The Future of News Is Nonprofit
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All of the discussions about the future of newspapers and journalism are never going to get anywhere until more people come to the realization that there is no future for profit-maximizing news outlets. There are simply too many media outlets, especially online, that are willing to produce and distribute quality news information either for free, or for prices and that will never lead to profitability, for profit-maximizing organizations to successful, and sustainably, compete with them. As time goes on, these media outlets will only continue to expand in number and audience, undercutting for-profit news outlets all the way.
The lack of a viable, profit-maximizing model for news outlets is probably obvious to most proprietors of media outlets. In the online world, for example, most full-time bloggers know they must rely on free content produced by readers (virtually every large blog already does this), procure alternative sources of income, and work ridiculously long hours (not to mention wonderful donations by readers!), just to scratch by. As Yglesias writes, it is hard to compete with free:
The startup costs of a decent website are pretty small in the scheme of things. And there are lots of people and institutions-academics looking to bring their research to a wider public, think tanks and advocacy organizations looking to influence the public debate, corporations like Google looking to express their views on policy debates, students trying to get an edge in the job market, authors hoping to promote a book-with perfectly good incentives to run websites that don't aspire to maximize profits.(...)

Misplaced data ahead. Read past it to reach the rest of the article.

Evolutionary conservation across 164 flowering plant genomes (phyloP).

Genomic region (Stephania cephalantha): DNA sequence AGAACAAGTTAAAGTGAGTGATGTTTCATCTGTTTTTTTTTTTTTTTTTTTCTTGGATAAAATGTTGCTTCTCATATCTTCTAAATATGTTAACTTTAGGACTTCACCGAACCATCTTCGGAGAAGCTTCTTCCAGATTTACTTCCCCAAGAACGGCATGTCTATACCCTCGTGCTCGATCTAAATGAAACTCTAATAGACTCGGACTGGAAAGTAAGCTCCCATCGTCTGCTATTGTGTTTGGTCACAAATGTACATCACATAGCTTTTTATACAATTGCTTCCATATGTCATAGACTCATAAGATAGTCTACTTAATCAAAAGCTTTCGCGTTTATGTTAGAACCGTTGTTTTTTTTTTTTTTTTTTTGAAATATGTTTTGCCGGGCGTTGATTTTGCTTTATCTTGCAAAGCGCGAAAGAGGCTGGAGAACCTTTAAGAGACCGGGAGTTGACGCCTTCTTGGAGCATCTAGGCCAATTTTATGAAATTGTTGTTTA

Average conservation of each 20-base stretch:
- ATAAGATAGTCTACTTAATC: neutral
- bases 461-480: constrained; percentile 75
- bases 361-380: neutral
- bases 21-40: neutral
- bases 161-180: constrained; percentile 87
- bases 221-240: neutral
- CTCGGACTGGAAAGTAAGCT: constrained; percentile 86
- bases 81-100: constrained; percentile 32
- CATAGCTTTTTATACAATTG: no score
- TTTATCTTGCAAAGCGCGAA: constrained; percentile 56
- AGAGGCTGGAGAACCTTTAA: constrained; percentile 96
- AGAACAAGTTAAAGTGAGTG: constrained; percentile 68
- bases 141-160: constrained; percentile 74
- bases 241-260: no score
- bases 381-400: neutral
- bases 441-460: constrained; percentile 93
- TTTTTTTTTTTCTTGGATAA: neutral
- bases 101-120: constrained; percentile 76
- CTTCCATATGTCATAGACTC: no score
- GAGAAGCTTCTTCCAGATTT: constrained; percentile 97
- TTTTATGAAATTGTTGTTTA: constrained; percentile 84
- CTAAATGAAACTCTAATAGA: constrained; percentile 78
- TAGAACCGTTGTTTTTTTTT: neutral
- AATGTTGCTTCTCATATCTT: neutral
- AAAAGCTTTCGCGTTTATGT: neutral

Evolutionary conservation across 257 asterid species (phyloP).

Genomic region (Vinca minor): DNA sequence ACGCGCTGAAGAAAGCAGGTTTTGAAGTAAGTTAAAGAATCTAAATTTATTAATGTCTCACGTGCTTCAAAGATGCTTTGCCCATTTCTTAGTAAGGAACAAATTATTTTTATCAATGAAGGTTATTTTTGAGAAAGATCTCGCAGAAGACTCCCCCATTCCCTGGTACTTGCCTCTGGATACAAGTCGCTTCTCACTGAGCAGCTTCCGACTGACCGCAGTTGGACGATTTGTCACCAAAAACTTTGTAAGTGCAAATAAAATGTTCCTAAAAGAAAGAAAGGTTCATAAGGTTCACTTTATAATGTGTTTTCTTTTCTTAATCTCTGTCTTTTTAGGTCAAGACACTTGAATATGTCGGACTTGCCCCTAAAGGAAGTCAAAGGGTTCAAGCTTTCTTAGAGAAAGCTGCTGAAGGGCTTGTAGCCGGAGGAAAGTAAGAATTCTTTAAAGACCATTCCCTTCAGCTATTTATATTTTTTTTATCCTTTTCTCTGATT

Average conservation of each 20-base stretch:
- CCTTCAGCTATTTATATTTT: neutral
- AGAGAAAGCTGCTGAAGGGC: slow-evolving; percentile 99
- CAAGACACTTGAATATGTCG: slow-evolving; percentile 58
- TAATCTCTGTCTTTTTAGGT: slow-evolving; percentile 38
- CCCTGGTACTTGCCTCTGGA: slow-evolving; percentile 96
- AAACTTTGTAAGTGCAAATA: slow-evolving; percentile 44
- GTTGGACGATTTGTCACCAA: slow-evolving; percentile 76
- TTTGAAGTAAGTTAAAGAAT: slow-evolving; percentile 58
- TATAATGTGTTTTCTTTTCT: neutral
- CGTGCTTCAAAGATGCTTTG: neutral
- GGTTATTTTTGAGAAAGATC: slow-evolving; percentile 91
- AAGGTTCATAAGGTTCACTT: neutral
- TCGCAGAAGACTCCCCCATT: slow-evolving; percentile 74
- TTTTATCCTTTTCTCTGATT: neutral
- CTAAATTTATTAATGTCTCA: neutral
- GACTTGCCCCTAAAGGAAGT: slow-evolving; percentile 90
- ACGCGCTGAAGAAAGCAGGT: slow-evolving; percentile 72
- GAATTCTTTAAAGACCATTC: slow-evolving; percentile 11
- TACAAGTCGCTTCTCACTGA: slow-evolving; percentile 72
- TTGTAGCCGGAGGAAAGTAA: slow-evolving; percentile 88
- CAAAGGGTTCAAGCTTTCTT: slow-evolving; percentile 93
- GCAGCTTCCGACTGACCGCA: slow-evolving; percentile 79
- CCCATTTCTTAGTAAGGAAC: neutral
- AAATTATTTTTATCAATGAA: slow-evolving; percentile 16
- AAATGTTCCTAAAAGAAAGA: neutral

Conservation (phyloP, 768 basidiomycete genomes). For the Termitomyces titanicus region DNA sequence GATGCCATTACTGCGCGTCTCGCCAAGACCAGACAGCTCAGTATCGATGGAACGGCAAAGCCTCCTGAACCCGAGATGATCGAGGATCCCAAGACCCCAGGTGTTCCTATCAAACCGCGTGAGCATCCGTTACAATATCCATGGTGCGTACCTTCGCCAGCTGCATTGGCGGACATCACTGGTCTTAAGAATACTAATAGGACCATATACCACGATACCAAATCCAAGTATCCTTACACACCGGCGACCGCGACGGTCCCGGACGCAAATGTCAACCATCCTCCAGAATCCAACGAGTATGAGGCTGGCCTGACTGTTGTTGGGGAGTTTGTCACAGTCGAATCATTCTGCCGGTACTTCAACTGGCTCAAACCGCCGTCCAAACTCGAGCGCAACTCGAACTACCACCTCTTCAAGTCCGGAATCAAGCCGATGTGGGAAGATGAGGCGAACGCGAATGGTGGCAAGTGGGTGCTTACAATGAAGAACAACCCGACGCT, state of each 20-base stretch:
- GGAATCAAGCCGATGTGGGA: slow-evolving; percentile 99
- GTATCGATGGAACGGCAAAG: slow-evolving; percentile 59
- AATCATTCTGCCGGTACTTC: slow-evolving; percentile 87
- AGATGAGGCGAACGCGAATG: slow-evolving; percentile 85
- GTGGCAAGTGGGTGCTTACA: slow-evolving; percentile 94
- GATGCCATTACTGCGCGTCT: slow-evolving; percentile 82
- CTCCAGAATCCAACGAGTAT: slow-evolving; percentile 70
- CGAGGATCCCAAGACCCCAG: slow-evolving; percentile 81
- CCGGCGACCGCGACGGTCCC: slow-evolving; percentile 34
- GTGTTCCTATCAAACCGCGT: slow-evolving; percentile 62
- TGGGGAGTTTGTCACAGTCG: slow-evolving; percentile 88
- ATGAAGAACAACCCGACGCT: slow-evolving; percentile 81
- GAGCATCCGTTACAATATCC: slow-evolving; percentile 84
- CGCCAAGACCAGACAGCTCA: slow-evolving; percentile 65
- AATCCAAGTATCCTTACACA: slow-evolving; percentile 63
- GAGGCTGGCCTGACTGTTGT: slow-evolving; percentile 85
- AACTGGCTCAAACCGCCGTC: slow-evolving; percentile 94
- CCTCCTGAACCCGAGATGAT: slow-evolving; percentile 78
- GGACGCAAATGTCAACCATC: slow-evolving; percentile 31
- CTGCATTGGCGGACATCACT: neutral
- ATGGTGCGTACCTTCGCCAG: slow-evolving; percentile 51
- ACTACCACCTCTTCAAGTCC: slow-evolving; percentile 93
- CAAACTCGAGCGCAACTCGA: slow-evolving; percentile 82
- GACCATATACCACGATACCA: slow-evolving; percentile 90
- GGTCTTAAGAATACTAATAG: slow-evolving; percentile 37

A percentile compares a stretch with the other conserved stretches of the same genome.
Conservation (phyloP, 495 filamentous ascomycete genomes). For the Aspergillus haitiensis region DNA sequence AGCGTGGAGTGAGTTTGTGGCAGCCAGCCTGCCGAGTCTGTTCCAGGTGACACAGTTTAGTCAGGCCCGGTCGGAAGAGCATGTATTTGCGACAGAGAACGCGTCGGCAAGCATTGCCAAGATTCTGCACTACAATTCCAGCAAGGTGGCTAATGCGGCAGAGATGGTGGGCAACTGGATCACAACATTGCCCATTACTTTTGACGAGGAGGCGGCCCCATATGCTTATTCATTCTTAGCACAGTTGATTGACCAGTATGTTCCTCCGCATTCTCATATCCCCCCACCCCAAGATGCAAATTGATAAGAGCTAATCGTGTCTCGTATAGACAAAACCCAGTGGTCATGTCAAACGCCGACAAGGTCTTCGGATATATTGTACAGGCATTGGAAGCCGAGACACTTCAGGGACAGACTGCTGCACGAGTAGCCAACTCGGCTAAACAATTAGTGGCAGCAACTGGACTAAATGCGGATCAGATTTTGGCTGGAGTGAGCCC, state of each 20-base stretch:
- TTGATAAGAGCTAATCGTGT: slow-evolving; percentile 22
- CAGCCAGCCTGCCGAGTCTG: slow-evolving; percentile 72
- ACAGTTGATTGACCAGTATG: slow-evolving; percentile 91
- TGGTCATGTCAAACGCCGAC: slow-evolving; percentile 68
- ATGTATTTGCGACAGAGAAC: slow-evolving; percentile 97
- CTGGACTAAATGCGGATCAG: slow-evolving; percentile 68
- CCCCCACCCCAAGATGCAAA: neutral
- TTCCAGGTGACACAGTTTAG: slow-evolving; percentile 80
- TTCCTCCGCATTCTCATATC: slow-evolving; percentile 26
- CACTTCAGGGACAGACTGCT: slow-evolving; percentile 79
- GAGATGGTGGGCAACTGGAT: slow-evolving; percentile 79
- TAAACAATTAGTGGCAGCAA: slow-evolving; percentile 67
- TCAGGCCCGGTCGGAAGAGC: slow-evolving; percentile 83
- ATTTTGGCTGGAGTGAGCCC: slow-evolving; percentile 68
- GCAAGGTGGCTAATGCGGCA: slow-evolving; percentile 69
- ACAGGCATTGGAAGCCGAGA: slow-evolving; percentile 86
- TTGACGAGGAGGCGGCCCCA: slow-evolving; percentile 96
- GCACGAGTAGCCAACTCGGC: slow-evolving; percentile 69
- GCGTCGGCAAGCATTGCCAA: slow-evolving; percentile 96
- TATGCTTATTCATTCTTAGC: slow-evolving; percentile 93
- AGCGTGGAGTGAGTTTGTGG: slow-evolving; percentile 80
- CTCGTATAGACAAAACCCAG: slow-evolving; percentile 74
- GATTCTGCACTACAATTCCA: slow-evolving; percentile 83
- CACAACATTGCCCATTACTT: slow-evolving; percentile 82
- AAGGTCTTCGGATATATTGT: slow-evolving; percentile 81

[L]ots of people want to write about political issues for reasons that have nothing to do with profit-maximization. And my sense is that organizations are increasingly doing this. CAP/AF was a think tank early adopter in terms of building robust in-house new media capacity, but to the best of my knowledge just about every think tank and advocacy shop in town would like to get in on the action. And ultimately, a proliferation of content that's not supposed to make money is going to make it even harder than it already is for those trying to make profits to do so.
Chris Bowers was a full-time editor at MyDD from May 2004 until June 2007. Some of his projects have included the creation of the Liberal Blog Advertising Network , the first scientifically random poll of progressive netroots activists , the Use It Or Lose It campaign, the nation's most accurate forecast of Democratic house pickups in 2006, and the 2006 Googlebomb the Elections campaign.